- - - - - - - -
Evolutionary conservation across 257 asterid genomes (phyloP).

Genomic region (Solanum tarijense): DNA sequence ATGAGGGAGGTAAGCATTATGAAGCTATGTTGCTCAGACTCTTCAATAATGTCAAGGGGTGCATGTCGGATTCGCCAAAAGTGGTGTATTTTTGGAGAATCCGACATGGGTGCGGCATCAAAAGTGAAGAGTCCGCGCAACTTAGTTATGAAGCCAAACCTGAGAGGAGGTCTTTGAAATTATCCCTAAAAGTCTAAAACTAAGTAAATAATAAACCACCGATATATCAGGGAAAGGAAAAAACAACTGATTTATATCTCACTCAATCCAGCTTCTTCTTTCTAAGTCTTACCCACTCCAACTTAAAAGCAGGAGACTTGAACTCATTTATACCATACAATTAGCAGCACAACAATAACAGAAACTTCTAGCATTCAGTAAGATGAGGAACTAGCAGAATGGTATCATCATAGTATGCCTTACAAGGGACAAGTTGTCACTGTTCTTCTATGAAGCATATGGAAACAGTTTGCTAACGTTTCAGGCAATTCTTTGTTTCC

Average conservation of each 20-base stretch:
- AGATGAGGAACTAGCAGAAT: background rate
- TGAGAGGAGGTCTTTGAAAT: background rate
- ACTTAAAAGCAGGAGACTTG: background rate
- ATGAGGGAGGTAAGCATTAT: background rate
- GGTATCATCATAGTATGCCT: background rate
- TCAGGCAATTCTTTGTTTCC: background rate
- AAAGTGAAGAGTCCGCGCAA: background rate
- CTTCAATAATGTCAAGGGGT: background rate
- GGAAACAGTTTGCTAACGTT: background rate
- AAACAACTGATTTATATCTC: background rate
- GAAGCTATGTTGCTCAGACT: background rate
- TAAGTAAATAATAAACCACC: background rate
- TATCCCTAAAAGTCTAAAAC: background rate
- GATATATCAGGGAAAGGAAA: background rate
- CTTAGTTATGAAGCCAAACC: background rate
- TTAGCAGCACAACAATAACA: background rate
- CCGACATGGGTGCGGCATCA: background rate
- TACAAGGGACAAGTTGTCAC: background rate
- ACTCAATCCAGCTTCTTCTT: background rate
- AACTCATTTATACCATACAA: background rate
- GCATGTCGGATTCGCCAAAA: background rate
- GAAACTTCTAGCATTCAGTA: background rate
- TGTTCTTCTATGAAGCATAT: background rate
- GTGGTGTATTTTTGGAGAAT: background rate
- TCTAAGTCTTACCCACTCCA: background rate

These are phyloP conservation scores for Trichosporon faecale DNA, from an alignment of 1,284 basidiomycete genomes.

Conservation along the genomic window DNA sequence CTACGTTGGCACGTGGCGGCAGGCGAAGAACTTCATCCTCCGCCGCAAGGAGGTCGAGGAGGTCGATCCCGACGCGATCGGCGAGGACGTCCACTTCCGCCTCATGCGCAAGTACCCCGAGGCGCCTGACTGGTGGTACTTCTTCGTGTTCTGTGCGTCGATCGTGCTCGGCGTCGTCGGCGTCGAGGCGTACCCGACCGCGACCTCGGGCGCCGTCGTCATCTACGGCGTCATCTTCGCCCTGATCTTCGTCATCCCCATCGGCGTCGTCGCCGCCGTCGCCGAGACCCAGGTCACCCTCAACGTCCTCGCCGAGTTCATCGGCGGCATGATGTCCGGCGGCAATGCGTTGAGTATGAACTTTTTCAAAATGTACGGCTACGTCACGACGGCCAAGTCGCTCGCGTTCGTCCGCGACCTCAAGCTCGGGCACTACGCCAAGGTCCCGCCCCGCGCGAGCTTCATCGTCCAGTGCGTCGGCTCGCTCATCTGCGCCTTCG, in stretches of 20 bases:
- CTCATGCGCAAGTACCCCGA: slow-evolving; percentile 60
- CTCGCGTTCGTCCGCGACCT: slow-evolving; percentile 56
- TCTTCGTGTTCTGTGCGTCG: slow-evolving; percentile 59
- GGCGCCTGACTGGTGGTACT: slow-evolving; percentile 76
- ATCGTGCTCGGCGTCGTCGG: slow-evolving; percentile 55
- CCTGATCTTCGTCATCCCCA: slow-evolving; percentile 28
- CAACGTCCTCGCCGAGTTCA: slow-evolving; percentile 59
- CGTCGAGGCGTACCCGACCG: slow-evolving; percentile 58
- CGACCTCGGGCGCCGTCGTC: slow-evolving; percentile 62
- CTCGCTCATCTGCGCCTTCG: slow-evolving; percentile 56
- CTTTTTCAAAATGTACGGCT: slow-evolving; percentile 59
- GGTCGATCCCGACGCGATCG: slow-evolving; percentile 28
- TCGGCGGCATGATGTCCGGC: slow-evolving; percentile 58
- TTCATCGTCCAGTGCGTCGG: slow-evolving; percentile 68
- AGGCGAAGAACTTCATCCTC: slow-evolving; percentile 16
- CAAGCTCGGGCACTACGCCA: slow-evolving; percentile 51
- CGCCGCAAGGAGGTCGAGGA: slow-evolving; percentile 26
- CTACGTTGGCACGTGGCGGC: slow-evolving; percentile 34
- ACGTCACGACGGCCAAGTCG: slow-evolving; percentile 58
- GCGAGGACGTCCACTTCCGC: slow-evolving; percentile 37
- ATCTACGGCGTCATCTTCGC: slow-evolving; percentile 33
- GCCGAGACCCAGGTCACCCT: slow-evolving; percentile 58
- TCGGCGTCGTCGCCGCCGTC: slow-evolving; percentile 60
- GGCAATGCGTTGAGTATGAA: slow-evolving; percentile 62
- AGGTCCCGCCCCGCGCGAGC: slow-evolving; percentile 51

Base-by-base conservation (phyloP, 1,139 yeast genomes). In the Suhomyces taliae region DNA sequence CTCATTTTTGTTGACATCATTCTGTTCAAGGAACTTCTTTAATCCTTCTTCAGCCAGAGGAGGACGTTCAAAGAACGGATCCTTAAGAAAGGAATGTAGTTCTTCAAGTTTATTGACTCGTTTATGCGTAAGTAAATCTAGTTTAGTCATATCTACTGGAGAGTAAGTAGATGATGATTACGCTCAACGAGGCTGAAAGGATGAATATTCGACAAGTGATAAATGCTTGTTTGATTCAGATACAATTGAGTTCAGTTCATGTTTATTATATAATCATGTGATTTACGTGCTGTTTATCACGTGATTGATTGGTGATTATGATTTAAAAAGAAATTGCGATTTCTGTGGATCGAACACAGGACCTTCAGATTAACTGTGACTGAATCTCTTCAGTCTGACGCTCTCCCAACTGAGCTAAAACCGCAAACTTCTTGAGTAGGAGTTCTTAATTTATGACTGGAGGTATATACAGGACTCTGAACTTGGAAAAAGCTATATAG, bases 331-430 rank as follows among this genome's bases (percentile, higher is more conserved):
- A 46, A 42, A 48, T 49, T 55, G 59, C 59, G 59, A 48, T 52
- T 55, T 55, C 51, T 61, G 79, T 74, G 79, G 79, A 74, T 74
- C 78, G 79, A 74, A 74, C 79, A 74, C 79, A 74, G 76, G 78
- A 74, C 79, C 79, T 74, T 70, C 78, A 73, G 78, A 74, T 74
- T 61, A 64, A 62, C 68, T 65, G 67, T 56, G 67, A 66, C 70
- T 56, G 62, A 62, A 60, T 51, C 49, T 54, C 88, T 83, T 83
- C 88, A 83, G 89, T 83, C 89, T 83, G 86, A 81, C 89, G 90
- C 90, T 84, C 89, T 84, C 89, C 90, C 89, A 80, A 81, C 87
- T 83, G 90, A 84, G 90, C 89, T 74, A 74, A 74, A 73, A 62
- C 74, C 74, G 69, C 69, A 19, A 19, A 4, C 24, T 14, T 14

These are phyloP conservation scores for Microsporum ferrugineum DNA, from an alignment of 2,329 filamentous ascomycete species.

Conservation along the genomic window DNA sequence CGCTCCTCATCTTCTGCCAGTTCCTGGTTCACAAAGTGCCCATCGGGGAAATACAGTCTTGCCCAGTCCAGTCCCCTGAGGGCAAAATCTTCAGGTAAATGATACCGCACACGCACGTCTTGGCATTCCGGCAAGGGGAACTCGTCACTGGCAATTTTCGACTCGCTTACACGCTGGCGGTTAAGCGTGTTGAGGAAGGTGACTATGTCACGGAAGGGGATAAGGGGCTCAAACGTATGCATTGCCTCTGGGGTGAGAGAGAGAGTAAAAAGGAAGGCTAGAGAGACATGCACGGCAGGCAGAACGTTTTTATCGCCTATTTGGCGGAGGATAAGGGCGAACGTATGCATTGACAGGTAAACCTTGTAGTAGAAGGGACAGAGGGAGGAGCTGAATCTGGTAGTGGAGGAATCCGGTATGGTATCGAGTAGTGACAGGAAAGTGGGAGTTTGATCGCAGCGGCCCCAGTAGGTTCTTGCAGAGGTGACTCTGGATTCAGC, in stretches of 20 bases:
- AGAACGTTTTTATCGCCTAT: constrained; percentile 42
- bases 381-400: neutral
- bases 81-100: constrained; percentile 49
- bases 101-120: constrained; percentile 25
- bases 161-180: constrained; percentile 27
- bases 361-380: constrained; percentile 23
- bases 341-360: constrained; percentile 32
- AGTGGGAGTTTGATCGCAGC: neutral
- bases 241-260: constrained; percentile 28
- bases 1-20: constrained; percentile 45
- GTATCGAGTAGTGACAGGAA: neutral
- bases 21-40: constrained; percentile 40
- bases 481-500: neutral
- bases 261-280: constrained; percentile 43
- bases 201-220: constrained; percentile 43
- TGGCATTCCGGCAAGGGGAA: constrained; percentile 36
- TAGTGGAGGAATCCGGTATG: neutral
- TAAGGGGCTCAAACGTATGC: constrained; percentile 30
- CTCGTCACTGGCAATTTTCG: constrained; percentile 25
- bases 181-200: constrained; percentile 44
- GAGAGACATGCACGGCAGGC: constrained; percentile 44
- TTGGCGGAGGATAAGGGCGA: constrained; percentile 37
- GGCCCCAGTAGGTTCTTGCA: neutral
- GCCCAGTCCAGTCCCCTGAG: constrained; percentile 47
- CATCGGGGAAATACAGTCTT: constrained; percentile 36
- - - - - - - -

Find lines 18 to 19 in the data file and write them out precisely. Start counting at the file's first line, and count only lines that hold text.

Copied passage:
- CTTAGTTATGAAGCCAAACC: background rate
- TTAGCAGCACAACAATAACA: background rate